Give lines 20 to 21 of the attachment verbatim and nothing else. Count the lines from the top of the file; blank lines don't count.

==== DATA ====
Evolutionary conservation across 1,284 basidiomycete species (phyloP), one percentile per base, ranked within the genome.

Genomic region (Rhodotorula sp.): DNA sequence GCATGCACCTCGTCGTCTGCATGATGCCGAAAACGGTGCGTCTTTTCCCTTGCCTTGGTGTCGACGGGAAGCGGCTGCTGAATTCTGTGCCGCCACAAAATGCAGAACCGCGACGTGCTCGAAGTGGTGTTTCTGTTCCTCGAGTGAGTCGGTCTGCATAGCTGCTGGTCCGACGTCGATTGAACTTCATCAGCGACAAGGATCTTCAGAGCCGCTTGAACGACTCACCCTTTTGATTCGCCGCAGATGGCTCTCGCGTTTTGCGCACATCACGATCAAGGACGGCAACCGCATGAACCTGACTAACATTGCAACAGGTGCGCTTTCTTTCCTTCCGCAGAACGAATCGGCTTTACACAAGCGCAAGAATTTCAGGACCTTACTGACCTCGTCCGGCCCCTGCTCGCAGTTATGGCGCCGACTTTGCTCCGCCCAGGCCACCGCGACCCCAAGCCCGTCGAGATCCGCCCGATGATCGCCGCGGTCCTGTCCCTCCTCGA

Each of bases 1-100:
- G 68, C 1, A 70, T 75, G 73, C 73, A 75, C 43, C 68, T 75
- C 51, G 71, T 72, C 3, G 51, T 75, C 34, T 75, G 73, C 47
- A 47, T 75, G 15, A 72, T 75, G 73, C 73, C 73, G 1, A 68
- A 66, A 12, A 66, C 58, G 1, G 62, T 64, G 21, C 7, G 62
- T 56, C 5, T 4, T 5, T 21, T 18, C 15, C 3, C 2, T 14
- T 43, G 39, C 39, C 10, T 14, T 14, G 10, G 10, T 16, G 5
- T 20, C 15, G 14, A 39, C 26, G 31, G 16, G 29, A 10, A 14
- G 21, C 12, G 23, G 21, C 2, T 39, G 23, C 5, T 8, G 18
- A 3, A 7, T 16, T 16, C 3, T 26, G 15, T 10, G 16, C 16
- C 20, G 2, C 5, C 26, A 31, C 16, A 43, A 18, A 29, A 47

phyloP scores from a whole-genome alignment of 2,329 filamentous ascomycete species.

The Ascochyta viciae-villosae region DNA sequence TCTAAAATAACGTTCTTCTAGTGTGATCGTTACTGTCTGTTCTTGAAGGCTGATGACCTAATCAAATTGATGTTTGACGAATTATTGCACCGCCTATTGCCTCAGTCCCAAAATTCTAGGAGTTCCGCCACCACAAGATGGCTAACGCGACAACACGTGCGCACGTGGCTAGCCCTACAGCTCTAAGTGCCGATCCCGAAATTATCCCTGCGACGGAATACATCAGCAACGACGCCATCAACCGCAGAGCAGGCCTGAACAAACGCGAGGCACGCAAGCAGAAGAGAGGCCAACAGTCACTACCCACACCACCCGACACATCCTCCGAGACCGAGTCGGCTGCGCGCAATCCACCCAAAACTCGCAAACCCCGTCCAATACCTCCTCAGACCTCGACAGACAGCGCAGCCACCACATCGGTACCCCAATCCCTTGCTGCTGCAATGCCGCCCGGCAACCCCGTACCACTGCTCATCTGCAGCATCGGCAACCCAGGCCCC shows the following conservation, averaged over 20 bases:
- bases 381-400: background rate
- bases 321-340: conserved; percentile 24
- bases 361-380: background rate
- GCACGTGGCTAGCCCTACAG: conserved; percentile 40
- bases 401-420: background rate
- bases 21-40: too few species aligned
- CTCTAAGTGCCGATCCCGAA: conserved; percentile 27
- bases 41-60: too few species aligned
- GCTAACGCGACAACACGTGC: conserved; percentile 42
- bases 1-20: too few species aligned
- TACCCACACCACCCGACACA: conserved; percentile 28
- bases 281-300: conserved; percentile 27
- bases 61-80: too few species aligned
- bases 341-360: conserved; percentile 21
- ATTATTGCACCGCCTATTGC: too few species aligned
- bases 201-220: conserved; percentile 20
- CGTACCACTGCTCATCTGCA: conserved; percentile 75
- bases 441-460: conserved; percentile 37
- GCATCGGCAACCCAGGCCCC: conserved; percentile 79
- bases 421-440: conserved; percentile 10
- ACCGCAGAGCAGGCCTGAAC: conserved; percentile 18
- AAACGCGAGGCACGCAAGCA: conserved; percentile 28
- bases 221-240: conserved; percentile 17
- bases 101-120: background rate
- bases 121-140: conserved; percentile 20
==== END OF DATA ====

- bases 401-420: background rate
- bases 21-40: too few species aligned